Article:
Texas Instruments | How to Use a 3.3-V LVDS Buffer as a Low-Voltage LVDS Driver | Application notes | Texas Instruments How to Use a 3.3-V LVDS Buffer as a Low-Voltage LVDS Driver Application notes

Texas Instruments How to Use a 3.3-V LVDS Buffer as a Low-Voltage LVDS Driver Application notes
How to Use a 3.3-V LVDS Buffer as a Low-Voltage LVDS
Driver
Yaser Ibrahim, High-Speed Data and Clocks Group
This document discusses how to use a 3.3-V LVDS
buffer as an LVDS driver that supports 1.8-V (or other
low-voltage) LVTTL/LVCMOS input signals.
Introduction
An LVDS driver, such as the DS90LV011A or
SN65LVDS1, accepts a single-ended LVTTL/LVCMOS
input and translates it to a differential LVDS output, as
shown in Figure 1. An LVDS buffer like the
DS90LV001 or SN65LVDS100, on the other hand,
accepts a differential LVDS input and outputs a
differential LVDS signal, as shown in Figure 2.
On the receiving side, a low-voltage LVDS receiver
may also be needed to interface with a device
powered from a low voltage. The SN65LVDS4 is an
LVDS receiver from TI that is able to output 1.8-V or
2.5-V LVTTL/LVCMOS signals, and can be used in
this case.
VDD(1.2V, 1.8V, 2.5V,«)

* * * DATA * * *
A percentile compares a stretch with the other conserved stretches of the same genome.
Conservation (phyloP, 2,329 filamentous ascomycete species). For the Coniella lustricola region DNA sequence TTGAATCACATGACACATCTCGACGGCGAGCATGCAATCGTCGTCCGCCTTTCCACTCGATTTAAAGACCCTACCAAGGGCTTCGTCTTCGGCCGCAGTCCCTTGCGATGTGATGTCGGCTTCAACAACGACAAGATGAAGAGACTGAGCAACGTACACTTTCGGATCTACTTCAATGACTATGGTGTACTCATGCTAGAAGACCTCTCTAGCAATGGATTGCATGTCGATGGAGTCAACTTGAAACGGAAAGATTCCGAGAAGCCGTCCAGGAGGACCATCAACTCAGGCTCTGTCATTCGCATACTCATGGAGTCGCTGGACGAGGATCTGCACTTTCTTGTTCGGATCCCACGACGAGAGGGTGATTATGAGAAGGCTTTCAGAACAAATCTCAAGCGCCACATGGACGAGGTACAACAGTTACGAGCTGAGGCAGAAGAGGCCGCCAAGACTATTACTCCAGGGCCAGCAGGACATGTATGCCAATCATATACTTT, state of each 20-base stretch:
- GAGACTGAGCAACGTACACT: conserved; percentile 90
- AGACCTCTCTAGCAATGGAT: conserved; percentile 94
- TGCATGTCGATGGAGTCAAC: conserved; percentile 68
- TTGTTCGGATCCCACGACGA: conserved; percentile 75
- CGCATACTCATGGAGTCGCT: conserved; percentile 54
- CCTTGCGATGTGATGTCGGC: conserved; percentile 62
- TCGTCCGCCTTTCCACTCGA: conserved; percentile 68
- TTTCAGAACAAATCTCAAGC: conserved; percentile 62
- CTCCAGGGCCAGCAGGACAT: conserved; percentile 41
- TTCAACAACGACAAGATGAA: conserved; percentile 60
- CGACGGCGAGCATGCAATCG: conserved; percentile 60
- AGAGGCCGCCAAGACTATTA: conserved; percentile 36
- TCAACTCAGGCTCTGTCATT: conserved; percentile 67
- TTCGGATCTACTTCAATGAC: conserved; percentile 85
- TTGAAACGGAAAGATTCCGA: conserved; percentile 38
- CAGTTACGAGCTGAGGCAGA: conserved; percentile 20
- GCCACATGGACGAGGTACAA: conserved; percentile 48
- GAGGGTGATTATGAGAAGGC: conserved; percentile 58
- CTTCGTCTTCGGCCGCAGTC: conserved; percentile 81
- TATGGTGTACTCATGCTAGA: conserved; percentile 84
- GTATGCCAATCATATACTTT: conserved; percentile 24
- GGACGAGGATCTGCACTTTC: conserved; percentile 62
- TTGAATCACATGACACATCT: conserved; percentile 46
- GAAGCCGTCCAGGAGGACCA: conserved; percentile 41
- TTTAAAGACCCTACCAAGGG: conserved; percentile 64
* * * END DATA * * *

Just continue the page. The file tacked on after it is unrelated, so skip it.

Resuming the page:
Processor/FPGA/ASIC
VCC
Single-Ended
(1.2V, 1.8V, 2.5V, «)
LVDS
Driver
LVDS
VCC
Figure 3. The Need for Low-Voltage LVDS Driver
Single-Ended
LVTTL/LVCMOS
LVDS Driver
LVDS
Solution
Figure 4 shows the approach to solve this problem. An
LVDS buffer, such as the DS90LV001 or
SN65LVDS100, which is powered from 3.3-V supply,
is used. The inverting input of the LVDS buffer is
biased at a reference voltage (VREF) that is appropriate
for the input single-ended logic signal. This means that
VREF is set to be in the middle of the range between
VOH(min) and VOL(max) of the input logic signal. A
simple way to provide this reference voltage is to use
a resistor divider with the 2 resistors (R1 and R2 in
Figure 4) selected to generate the desired reference
voltage. R1 and R2 should be large (kΩ range) to limit
the quiescent current consumption.
Figure 1. LVDS Driver
VCC
LVDS
LVDS Buffer
LVDS
VDD(1.2V, 1.8V, 2.5V,«)
3.3V
Figure 2. LVDS Buffer
R1
Most LVDS drivers available on the market have a 3.3V supply and only support 3.3-V LVTTL/LVCMOS
signals. Sometimes the LVTTL/LVCMOS signals that
need to be converted to LVDS are originating from
devices that are powered by low voltages (such as 1.2
V, 1.8 V. 2.5 V, and so forth). Therefore, these signal
normally have low-voltage swings (VOH – VOL) that
follow the supply voltage (see Figure 3). In this case,
the LVDS driver must support input single-ended
signals with low-voltage swings. The approach
described in this document achieves this using a 3.3-V
LVDS buffer.
SNLA306 – January 2019
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Processor/FPGA/
ASIC
Single-Ended
(1.2V, 1.8V, 2.5V, «)
VREF
C1
LVDS
Buffer
LVDS
R2
Figure 4. LVDS Buffer Used as a Low-Voltage
LVDS Driver
How to Use a 3.3-V LVDS Buffer as a Low-Voltage LVDS Driver Yaser Ibrahim,
Copyright © 2019, Texas Instruments Incorporated
High-Speed Data and Clocks Group